10/09 Bull on Engineered genomes

[NB: His Tuesday noon talk had to be canceled because of schedule complications]
Talk Title: Control and prediction of engineered viral genomes
(From Wikipedia) 

James J. Bull is currently Johann Friedrich Miescher Regents Professor in Molecular Biology at the University of Texas at Austin. He is best known for his influential 1983 monograph, Evolution of Sex Determining Mechanisms.

In the early 1990s, he changed the focus of his work to experimental evolution and phylogenetics, and has since had considerable success in both fields. His work in experimental evolution involves observing genetic and phenotypic changes in bacteria and bacteriophages, the viruses that attack bacteria.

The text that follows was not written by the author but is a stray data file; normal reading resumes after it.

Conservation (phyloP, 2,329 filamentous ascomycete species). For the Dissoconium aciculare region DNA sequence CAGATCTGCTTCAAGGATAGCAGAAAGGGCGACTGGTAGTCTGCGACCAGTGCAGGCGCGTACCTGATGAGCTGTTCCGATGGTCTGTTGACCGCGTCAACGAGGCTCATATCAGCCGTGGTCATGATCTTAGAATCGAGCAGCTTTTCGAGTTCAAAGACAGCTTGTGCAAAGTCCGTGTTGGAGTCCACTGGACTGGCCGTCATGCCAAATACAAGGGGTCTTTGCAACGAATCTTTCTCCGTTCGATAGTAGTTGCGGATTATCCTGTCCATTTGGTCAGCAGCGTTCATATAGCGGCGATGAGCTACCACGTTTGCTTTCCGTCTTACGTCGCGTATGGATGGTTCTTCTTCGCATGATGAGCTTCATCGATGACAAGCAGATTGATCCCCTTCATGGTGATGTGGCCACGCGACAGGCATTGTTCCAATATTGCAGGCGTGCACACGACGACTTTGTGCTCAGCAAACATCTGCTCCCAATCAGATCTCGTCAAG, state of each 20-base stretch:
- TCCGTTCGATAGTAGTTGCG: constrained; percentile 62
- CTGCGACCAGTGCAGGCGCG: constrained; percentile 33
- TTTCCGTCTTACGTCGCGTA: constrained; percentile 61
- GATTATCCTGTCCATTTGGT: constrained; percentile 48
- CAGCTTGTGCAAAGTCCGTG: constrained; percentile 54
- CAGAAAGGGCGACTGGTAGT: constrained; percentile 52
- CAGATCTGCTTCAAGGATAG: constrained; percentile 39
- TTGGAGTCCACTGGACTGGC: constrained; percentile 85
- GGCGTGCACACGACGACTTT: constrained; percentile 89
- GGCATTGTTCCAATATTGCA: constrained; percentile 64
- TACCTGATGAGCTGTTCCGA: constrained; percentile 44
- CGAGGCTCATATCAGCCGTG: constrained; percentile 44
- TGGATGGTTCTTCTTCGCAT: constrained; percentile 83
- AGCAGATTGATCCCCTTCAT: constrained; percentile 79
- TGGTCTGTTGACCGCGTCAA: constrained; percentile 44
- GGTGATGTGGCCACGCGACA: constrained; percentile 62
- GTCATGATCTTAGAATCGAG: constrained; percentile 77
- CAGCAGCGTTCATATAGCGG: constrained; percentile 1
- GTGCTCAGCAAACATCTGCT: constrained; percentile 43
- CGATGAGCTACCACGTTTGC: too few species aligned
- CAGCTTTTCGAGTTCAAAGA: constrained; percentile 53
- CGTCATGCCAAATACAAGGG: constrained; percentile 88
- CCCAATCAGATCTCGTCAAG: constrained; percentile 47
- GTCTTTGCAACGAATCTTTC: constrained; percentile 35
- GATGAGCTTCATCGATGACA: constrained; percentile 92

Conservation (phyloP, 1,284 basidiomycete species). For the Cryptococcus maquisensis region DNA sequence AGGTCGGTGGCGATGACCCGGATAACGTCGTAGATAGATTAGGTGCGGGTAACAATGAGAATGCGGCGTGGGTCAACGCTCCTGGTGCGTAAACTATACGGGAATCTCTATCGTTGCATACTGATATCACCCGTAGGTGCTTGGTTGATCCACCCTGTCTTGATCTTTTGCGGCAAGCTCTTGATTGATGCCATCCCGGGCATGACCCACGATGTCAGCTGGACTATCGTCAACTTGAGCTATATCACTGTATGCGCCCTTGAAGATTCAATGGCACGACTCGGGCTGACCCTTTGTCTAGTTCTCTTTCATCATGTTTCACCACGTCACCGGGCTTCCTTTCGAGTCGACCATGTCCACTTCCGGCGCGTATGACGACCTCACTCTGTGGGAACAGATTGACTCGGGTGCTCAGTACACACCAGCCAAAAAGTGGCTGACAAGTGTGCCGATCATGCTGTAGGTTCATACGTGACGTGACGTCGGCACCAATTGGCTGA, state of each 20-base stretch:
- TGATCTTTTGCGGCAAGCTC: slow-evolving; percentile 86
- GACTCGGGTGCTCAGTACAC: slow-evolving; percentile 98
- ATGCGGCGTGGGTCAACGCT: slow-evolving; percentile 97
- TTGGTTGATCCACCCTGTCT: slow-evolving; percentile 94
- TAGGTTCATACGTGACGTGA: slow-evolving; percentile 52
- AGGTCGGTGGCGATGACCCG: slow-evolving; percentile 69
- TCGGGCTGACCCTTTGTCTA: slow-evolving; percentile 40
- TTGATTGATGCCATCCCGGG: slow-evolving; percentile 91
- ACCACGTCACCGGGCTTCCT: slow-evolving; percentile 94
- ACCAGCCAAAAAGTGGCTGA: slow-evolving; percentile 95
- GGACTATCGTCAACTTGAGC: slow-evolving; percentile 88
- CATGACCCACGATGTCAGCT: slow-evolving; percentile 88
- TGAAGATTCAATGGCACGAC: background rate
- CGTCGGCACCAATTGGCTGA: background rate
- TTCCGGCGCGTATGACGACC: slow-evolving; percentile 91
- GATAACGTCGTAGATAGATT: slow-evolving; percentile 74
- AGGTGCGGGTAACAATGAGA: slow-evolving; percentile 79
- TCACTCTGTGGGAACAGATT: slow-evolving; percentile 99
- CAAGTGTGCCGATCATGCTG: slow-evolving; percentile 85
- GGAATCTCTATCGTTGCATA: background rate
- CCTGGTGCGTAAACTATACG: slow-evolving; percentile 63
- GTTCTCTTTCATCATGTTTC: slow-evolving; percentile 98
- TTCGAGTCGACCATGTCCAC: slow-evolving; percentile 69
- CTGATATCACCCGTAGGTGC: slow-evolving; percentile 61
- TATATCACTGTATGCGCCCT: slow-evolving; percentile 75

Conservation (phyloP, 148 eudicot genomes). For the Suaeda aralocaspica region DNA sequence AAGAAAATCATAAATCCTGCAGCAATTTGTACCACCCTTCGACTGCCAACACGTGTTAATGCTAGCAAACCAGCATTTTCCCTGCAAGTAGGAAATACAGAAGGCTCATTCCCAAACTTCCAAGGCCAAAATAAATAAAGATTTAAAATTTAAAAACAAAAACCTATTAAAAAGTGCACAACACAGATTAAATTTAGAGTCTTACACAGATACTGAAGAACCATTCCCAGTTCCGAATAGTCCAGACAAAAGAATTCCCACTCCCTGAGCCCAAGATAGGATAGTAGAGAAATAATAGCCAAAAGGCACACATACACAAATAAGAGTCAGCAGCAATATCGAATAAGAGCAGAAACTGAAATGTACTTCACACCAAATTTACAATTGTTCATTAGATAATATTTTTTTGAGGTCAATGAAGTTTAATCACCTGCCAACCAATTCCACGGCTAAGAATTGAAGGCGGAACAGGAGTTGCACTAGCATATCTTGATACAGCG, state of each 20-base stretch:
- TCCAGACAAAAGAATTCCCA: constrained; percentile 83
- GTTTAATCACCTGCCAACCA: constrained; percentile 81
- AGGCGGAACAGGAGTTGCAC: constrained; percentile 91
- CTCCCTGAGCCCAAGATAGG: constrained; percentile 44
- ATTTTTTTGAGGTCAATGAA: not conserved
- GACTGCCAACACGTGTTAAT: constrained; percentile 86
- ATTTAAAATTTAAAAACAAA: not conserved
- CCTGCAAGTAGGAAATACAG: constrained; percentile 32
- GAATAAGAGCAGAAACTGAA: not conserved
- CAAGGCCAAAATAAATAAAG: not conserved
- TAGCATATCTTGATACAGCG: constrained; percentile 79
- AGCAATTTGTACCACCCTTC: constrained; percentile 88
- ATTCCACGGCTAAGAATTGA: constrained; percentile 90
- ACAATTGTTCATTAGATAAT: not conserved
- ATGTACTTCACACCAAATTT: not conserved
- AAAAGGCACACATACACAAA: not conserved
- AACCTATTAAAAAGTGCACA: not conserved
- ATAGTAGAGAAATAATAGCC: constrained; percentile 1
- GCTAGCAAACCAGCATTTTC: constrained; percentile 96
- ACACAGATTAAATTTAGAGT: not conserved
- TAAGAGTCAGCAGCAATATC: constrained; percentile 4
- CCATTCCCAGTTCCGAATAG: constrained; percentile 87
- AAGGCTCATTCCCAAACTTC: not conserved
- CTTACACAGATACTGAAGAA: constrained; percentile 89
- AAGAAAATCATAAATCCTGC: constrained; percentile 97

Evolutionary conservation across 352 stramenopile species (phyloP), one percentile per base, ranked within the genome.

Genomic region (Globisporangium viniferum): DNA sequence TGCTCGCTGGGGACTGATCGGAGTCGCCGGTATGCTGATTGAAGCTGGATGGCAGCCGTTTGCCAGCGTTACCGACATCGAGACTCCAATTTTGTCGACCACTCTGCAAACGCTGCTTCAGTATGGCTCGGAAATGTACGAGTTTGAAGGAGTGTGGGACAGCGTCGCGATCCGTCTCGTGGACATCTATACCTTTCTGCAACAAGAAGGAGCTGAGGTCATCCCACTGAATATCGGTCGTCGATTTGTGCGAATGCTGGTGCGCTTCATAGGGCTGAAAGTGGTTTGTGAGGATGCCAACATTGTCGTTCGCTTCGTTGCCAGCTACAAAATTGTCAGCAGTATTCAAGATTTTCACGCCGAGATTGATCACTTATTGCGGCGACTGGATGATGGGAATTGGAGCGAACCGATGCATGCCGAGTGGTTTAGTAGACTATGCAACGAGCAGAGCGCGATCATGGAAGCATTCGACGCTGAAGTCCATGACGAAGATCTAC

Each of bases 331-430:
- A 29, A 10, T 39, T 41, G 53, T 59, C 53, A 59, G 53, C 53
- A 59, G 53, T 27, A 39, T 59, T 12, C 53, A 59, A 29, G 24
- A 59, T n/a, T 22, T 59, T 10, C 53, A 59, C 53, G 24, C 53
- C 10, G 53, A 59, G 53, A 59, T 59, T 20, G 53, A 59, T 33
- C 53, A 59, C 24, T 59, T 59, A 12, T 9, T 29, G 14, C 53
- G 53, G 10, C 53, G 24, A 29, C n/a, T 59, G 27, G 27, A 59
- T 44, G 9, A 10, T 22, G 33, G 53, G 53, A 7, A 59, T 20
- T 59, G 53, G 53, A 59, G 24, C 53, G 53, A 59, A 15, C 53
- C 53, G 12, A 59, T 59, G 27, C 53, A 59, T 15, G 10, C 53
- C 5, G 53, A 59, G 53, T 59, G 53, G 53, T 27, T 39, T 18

In 2003 he was elected a member of the American Academy of Arts and Sciences.[1]

On the UT campus he is known for wearing Tye-Dye and blue jeans regardless of the occasion.

Research Summary:

   Evolutionary genetics from the molecular to the phenotypic levels comprises the bulk of my research. Specific topics include the evolution of engineered genomes, microbial drug resistance, and adaptation addressed empirically and theoretically. Experimental systems are developed in which evolution occurs over short time periods in the laboratory; the evolved lines are then analyzed at the molecular genetic level, so that the course of evolution is known with certainty. Research organisms are chiefly bacteriophage, enabling complete genome sequencing. Students are encouraged to initiate their research on a well-defined model system to gain experience and then expand their research to problems of their own design.